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Budget forces tough decisions

April 2, 2009

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Reduce spending and increase income.

Those are the sobering options confronting SFU during one of the worst budget crunches in its history, in the midst of the worst global economic meltdown since the Great Depression.

The university is struggling to balance its $390.6-million annual operating budget, as required by provincial statute, in the face of funding levels that don’t keep pace with inflation, investment losses, and shrinking returns on its endowment funds.

At the same time, university expenses are increasing due to debt servicing for recent capital projects and renovations, maintenance of information technology systems, more buildings to operate, and extra funding requirements for research support.

Even the abolition of mandatory retirement is taking its toll as fewer faculty members retire. And while student enrolment is increasing, SFU expects the province to again cap 2009-10 student-fee increases at two per cent. Thus rising enrolment is under-funded.

In past years, SFU covered its deficits by carrying forward prior-year cash reserves while implementing across-the-board budget reductions, says Pat Hibbitts, VP-finance and administration. But this time the reserves have all been used up.

So what’s a university to do?

First, reduce 2009-10 expenses by $11.4 million through further cuts to travel, external consulting, and even excess photocopying, as well as hiring freezes and a voluntary exit incentive plan for faculty, which 23 members have accepted for an annual saving of $2.8 million. The university will save an additional $2.8 million by eliminating 13 vacant faculty positions and 31 vacant staff positions. A further 23 staff positions, worth $1.1 million annually, are subject to elimination.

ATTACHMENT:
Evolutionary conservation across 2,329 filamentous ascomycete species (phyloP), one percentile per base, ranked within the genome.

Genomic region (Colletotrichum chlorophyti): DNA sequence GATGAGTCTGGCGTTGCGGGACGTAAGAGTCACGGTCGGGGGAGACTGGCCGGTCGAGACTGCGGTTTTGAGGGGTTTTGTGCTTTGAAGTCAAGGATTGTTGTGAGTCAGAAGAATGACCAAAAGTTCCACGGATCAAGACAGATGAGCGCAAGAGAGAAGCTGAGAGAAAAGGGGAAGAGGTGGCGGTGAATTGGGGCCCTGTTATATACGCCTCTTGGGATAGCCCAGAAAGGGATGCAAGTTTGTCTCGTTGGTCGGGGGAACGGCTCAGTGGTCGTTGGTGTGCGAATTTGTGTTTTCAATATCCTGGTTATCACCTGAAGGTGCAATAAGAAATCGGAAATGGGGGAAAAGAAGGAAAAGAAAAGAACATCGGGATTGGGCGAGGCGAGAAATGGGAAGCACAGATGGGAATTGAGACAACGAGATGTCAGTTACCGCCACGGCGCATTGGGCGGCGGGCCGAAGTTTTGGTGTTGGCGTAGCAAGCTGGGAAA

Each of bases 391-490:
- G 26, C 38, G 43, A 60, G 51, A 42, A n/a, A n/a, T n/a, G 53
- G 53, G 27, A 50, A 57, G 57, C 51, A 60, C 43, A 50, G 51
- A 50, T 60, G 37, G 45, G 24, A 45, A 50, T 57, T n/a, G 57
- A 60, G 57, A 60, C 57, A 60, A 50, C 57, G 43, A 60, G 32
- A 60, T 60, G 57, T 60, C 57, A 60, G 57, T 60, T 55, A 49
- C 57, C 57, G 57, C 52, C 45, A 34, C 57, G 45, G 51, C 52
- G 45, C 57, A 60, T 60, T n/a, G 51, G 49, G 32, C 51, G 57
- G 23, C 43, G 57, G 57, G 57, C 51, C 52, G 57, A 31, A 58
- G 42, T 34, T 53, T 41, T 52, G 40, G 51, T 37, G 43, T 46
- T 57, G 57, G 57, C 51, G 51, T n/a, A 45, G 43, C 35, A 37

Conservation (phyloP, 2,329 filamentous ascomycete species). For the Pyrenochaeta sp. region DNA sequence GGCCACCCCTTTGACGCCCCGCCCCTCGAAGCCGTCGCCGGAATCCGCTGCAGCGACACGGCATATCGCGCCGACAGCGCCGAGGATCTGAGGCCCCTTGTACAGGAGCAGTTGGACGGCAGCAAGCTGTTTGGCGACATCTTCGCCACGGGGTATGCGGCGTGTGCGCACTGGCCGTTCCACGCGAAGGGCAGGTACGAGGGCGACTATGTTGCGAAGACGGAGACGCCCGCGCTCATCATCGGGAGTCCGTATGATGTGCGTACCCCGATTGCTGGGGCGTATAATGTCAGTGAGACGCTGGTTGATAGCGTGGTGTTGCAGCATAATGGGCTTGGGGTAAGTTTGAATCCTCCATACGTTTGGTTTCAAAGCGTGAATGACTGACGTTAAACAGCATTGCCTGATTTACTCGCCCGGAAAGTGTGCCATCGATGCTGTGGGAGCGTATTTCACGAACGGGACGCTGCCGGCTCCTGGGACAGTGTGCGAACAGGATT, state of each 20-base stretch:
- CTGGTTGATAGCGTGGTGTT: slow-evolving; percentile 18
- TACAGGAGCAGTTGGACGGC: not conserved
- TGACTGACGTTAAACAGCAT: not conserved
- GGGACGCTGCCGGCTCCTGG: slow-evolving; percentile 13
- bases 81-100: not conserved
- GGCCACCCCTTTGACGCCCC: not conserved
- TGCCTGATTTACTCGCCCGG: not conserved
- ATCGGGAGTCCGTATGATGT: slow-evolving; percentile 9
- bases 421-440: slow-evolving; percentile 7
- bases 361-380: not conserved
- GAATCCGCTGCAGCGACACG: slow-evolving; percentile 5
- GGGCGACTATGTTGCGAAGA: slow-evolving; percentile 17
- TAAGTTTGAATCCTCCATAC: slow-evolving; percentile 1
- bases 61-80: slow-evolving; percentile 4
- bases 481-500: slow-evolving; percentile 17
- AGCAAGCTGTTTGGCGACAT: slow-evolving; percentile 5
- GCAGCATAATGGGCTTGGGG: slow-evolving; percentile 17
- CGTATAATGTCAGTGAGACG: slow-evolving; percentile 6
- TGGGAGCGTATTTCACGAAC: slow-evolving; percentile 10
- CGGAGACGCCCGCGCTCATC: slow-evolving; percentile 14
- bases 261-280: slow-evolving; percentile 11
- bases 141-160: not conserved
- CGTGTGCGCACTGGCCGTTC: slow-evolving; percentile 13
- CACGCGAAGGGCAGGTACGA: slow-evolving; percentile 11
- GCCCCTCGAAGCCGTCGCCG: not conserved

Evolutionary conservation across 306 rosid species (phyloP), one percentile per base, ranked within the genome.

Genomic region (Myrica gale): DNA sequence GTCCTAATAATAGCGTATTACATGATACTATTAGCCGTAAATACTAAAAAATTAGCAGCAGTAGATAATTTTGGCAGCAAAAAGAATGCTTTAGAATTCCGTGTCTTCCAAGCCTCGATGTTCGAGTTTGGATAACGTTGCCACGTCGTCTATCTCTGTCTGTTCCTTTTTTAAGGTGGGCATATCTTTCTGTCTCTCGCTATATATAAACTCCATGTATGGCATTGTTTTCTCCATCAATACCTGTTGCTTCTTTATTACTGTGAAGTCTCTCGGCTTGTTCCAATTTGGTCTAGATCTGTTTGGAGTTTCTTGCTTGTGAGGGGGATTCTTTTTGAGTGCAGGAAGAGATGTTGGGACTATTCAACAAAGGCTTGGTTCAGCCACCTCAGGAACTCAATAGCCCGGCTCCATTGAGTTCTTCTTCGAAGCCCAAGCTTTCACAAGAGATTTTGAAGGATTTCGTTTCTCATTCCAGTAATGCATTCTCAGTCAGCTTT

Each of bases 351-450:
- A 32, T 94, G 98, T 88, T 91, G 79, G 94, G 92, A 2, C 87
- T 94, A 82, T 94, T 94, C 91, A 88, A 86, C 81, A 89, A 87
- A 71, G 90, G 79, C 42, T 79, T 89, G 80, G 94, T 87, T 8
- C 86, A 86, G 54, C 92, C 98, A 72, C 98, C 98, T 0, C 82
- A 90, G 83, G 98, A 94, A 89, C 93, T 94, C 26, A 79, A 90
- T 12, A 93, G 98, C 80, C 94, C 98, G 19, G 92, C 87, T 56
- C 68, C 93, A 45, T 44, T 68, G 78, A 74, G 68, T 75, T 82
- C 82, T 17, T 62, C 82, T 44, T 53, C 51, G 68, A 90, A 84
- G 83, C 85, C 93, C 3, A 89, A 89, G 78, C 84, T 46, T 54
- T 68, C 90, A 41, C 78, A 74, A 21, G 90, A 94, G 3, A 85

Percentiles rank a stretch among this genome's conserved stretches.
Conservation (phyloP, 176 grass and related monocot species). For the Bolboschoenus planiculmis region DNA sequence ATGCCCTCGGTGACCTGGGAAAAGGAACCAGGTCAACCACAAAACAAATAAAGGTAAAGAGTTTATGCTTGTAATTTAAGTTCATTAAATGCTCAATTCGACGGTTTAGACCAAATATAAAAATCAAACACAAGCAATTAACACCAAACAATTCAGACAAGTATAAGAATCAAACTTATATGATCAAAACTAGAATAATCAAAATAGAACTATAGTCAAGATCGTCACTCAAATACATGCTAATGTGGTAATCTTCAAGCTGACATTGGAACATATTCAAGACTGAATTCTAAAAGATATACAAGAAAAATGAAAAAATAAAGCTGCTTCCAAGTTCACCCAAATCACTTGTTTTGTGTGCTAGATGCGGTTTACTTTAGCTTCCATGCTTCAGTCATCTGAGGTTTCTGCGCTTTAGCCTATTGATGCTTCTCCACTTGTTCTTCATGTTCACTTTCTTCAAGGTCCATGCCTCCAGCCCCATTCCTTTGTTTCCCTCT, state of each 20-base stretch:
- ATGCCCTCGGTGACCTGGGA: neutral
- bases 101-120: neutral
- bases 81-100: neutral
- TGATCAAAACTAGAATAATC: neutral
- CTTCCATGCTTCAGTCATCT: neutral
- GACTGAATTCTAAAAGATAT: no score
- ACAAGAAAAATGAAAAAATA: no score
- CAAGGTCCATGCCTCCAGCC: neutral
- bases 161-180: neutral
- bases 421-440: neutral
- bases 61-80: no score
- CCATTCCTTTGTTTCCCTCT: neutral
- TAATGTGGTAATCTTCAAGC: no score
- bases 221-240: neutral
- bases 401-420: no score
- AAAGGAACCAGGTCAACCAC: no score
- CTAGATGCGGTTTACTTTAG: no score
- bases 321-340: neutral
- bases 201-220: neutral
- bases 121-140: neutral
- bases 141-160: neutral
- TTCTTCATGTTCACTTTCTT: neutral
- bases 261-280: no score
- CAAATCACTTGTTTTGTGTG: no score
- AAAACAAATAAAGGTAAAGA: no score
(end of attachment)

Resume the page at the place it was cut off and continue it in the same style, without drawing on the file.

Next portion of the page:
The overall impact means slightly larger classes, less course selection, less student financial support and fewer new programming initiatives.

VP-academic Jon Driver says a reduction in services across the university will likely take the form of longer line-ups or wait-times for services and shorter opening hours due to understaffing.

However, he notes that financial support for graduate students will increase, and maintenance of undergraduate student financial support is a priority.

"Although we have slowed recruitment of new faculty, we will still hire in areas of high student demand, in programs already under development, and in critical research fields," he says.

At the same time, the university is contemplating ways to increase income.

Currently, SFU offers many services for free or below-market cost to the external community, such as room rentals and non-credit courses. "We expect these areas could bring significant additional new revenue to SFU," says Hibbitts.

Another plan is to encourage faculties to generate new fee-for-service programs and then the university will share those revenues with them as an incentive.

"In our budgeting strategies, we have tried, as much as possible, to minimize harm to student learning and programs," says Hibbitts.

One positive note: The provincial government recently announced some new funding to cover an additional 110 full-time equivalent students at SFU. Says Hibbitts, "We’ll hold that money over to cover next year’s inflation costs so that the budgeting process won’t be as onerous as this year’s."

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